Effective design of emergency relief systems requires accurate modeling. In particular, the PVT relation of such systems is fundamental and unique. This relation must be accurately represented during direct scale-up or computerized simulation. Variables which can significantly alter the PVT behavior of a system should be quantified, and included in the design.
The pressure/temperature (PT) relation is a function of thermal inertia, liquid fill level (vessel void fraction), composition and chemical identity (vapor-liquid equilibrium, liquid/vapor density, heat of formation, etc). For a specified relief device set pressure, there is a unique corresponding system temperature. For reactive systems, this temperature corresponds to a reaction rate. Small errors in estimating this temperature can lead to inadequate sizing and potential catastrophic vessel failure.
Estimation of fluid flow rates and their associated energy depletion rates is a strong function of chemical identity. Often, simple reaction models are used which ignore this fact. If the reaction model only fits the observed constant PVT relation and PT time histories, it will yield inaccurate predictions. The model may assume, for example, that the reaction products are made of a heavy and a light component. It may also specify a heat of reaction independently. However, these assumptions are often thermodynamically inconsistent and do not guarantee a unique solution, i.e. the chemical identities of the products are not unique. As a result, the estimated flow rates are often in error.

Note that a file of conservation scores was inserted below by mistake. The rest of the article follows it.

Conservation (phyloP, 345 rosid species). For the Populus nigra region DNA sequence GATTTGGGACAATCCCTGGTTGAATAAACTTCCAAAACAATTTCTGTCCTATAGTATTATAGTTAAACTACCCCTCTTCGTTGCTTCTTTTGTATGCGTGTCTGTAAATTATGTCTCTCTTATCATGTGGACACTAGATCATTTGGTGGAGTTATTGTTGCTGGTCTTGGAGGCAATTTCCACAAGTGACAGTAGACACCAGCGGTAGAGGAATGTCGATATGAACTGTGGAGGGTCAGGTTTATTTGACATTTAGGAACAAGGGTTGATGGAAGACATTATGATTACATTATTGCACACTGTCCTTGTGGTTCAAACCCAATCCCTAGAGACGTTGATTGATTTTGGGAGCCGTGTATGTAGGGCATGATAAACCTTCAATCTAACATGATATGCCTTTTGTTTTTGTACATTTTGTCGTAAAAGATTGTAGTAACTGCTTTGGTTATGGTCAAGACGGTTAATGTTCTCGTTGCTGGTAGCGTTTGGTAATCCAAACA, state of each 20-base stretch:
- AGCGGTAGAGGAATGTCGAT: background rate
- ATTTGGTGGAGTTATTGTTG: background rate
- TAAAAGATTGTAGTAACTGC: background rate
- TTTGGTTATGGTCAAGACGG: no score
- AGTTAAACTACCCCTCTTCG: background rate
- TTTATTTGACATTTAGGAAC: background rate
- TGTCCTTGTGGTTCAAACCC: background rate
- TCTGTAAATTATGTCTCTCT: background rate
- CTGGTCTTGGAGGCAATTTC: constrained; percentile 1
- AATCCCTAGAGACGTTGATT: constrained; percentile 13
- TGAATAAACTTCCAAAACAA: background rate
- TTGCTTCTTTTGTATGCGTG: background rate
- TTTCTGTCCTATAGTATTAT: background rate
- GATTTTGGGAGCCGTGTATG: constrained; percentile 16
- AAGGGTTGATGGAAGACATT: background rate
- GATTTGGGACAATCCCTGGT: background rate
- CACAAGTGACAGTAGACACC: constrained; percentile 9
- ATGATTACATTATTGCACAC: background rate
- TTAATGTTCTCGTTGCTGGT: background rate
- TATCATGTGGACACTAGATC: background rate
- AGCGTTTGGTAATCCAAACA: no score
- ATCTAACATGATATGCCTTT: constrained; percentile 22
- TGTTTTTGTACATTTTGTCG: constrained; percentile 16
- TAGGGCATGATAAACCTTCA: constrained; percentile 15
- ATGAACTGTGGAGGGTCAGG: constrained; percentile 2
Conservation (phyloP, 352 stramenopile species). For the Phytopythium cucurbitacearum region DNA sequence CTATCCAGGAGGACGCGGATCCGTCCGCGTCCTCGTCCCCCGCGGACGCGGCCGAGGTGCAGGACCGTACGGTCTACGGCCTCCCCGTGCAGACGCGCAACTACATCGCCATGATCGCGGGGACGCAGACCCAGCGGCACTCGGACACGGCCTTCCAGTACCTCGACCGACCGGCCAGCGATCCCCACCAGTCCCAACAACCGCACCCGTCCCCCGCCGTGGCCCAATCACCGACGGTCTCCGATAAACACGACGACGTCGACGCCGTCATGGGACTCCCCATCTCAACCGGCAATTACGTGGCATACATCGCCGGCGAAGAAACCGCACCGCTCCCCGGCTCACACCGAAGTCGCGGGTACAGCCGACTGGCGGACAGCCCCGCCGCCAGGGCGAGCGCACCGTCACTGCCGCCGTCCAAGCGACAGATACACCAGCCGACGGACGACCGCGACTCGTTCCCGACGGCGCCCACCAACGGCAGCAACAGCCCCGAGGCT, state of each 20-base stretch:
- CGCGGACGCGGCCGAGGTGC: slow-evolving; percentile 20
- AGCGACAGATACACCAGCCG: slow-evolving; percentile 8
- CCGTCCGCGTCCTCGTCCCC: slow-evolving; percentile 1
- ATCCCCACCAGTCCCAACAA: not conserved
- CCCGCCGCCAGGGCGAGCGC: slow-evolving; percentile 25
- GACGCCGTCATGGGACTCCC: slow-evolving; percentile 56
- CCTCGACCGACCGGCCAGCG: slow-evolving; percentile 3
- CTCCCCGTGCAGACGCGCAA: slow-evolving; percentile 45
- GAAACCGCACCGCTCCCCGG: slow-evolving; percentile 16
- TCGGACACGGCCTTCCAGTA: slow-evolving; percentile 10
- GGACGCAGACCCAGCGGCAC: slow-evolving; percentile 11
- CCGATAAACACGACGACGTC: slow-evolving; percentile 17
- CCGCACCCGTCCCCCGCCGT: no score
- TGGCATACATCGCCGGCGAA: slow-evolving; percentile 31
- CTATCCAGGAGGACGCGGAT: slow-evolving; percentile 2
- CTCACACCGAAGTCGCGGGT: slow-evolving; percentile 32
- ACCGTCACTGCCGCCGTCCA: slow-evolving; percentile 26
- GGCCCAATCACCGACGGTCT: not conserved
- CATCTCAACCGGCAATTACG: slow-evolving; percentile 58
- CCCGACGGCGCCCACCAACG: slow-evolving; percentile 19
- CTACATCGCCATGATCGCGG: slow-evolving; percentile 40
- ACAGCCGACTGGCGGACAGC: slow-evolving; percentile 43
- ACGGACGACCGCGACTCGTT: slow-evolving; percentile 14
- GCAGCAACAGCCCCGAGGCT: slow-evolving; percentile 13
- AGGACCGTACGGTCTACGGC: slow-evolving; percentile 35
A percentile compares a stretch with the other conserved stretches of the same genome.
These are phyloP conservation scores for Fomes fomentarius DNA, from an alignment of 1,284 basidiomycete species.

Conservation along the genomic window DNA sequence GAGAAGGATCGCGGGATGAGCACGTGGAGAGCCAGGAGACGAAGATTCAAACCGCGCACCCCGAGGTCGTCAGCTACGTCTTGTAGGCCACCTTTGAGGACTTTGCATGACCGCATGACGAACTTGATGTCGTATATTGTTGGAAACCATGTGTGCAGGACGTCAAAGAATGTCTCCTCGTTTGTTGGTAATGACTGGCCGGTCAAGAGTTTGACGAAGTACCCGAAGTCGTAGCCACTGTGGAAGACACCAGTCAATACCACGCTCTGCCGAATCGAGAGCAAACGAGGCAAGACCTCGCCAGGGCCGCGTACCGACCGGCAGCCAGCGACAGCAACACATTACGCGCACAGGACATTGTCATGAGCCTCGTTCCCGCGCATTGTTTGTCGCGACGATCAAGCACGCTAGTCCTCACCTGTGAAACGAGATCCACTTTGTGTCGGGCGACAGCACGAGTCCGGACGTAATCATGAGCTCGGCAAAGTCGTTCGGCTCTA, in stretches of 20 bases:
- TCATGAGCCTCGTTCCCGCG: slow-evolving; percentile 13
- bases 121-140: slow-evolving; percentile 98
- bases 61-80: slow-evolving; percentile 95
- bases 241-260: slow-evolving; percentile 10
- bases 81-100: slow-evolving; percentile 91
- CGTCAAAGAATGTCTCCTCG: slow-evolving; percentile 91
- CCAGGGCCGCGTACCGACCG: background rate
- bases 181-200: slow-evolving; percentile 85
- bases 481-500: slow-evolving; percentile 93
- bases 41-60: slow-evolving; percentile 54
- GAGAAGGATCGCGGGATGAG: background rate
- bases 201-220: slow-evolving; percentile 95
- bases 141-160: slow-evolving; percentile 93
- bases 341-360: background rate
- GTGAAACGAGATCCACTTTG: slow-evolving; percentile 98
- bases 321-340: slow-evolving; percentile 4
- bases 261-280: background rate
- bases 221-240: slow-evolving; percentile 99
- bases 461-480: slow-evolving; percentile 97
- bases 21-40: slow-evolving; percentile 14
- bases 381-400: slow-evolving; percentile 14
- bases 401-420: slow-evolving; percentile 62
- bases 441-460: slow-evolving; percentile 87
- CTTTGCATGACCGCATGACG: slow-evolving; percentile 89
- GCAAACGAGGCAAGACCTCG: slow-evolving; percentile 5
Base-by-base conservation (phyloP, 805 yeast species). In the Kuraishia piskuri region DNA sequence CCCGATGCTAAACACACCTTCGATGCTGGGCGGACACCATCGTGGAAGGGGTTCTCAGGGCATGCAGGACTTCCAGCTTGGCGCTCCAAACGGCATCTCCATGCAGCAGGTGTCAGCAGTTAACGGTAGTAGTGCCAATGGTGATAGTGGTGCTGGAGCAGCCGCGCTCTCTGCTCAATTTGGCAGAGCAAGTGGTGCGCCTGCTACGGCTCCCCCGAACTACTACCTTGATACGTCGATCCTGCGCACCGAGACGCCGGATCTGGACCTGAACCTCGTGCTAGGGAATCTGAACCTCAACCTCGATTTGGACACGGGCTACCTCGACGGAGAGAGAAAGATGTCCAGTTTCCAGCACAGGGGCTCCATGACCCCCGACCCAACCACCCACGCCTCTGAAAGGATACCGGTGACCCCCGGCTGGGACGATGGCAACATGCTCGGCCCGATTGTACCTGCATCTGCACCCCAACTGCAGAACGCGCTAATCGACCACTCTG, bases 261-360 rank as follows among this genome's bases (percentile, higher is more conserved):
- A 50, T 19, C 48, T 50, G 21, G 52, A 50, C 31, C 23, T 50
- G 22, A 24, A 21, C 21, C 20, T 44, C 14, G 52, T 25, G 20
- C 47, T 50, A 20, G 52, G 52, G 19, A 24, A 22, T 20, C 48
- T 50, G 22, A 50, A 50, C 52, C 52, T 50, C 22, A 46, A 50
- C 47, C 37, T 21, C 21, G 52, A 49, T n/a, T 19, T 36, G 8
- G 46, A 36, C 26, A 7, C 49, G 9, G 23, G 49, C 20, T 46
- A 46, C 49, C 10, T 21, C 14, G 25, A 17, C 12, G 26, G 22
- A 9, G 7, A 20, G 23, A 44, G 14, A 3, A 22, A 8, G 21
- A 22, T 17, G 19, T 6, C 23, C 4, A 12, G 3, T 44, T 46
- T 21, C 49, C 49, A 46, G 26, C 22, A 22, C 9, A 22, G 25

This paper presents a method that guarantees a thermodynamically consistent and unique solution. The method requires that the reaction stoichiometries and chemical identities of the products are thermochemically favorable. This is done by performing a constrained multiphase simultaneous physical and chemical equilibrium calculation. The calculation is performed at constant volume for a proposed stoichiometry and product list. These constraints are imposed as additional atom matrix constraints for the Gibbs free energy minimization; they reduce the search space for rate-limiting reaction steps.
This method yields a reaction stoichiometry that is used as input to a computer program. The program simulates the Accelerating Rate Calorimeter (ARC) test, in order to establish reaction rates— including pre-exponential factors, reaction orders, and activation energies.
We illustrate the use of this method in two cases. Both cases use closed volume data to find reaction stoichiometry and kinetic information. The first case considers the decomposition of di-t-butyl peroxide; the second looks at the esterification of methanol and acetic acid.
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